Drugs and Money: Laundering Latin America's Cocaine Dollars

By Robert E. Grosse | Go to book overview

Chapter 12

The Raul Salinas Saga, 1992–94

This chapter describes the strange case of Raul Salinas, the first brother of the president of Mexico, Carlos Salinas (whose term of office was from 1988–94). The story is incomplete because the full details of his activities are not yet confirmed. Even so, based on his own legal testimony and on additional evidence that has been compiled, it is reasonably clear that Raul Salinas moved more than $U.S. 120 million out of Mexico during 1992–94. It also is clear that he did so in a range of disguised methods to hide his ownership of the money.

At the same time Salinas was converting pesos into dollars and transferring them out of Mexico, it was also clear that Mexican drug lords were earning large sums of money in dollars, which they wanted to convert into pesos. The drug traffickers also were looking for protection against law enforcement, so they would be potential contributors to Salinas in their attempts to defuse or derail prosecution. It has come out during the legal proceedings against Salinas that he did indeed receive funds that turned out to be proceeds of narcotics trafficking, specifically from the so-called “Gulf Cartel,” headed by Juan Garcia Abrego. According to prosecution statements in the Swiss case to forfeit Raul Salinas’ money there, the funds were proceeds of narcotrafficking that originated with the cartel headed by Pablo Escobar in Colombia.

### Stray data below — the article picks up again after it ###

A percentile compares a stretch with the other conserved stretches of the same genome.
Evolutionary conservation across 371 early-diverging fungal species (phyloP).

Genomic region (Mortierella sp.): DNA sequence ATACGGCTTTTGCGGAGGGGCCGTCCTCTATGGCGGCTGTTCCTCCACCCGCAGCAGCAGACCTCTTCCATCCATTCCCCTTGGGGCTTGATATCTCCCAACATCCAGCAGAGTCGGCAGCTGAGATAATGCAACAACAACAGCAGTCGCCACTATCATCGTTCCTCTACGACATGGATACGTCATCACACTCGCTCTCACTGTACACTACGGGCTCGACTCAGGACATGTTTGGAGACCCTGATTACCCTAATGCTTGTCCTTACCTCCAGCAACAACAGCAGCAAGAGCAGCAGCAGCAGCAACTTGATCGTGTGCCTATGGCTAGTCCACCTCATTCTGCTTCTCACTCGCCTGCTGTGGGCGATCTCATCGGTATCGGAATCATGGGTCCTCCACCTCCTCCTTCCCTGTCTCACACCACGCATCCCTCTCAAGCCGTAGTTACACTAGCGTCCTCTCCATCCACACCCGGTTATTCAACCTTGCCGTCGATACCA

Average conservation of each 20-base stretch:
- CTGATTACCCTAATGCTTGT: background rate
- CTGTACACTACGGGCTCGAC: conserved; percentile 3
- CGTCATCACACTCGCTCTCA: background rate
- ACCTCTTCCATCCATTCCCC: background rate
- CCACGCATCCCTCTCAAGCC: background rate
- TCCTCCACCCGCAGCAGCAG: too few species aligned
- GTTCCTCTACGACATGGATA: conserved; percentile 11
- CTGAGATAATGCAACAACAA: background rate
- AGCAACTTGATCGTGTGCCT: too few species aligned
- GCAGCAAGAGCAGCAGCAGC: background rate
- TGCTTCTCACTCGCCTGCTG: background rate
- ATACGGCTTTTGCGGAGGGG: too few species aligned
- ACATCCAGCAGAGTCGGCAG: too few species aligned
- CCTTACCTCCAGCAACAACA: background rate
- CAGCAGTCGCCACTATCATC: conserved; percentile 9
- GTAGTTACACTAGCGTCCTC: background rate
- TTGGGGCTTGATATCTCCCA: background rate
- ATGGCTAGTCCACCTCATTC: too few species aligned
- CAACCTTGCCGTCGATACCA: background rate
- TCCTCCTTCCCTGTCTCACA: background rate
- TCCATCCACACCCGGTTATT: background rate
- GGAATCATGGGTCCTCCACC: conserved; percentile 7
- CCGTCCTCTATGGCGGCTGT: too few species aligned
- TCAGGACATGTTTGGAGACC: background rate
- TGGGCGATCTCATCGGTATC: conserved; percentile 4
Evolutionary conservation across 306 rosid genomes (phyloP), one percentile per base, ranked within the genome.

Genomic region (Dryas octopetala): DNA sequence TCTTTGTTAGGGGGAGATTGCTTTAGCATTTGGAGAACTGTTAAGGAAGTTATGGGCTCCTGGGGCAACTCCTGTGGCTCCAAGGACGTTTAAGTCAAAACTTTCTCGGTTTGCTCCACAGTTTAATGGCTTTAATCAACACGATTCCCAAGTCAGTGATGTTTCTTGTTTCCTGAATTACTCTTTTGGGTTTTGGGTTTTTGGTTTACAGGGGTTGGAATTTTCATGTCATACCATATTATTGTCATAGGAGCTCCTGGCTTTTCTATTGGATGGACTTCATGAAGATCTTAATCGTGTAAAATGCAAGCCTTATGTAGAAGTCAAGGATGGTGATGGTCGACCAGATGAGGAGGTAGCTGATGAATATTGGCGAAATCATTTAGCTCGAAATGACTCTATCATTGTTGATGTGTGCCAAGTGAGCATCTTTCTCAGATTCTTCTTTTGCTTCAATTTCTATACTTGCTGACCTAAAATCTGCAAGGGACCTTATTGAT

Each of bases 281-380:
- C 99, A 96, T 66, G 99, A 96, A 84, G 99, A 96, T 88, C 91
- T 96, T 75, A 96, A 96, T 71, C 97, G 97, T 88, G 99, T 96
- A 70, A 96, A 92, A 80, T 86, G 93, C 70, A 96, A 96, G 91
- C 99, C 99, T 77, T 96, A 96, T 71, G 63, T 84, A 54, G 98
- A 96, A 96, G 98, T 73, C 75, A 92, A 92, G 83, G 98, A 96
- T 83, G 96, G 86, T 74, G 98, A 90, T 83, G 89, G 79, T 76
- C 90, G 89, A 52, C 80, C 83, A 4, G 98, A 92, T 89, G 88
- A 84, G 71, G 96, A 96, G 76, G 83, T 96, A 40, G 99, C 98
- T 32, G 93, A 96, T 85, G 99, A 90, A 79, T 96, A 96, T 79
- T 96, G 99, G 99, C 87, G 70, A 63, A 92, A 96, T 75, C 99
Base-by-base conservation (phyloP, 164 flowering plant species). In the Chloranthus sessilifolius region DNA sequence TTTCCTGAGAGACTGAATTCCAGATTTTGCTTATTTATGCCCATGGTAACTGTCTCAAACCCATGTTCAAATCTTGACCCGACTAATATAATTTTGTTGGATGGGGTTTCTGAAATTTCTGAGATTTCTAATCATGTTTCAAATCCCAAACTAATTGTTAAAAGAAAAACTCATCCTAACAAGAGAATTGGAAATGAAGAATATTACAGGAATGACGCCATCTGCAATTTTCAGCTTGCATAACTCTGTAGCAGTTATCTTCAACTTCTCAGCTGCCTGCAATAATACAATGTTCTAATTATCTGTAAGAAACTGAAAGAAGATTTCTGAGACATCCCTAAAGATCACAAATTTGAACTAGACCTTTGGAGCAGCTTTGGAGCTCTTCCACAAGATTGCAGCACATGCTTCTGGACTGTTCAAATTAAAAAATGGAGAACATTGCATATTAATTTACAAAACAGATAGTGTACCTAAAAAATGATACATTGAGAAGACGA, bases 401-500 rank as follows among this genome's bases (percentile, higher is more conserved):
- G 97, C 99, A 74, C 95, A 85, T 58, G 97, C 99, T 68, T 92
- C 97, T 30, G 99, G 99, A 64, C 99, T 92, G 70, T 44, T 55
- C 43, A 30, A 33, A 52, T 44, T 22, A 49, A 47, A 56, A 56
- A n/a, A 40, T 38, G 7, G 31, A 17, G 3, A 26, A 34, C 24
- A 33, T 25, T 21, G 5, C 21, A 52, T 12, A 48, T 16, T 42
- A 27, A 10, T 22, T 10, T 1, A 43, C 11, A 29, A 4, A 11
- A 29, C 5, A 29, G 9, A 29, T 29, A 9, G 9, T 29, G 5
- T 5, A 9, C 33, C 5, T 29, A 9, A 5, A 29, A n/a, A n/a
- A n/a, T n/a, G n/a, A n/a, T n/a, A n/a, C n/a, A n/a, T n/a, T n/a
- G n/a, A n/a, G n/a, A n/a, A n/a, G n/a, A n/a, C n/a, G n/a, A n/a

The case developed as follows. Raul Salinas, older brother of Mexico’s exPresident Carlos Salinas, was imprisoned in Mexico in 1996 on charges of murder and “inexplicable enrichment.” He was found to have amassed more than $U.S. 200 million of funds in accounts held in Switzerland and London, though his personal income and previous wealth would never have produced such an incredible amount. This story, which has not been concluded, follows the known and speculated path of the drugs and money that contributed to Salinas’ unexplained bank accounts.

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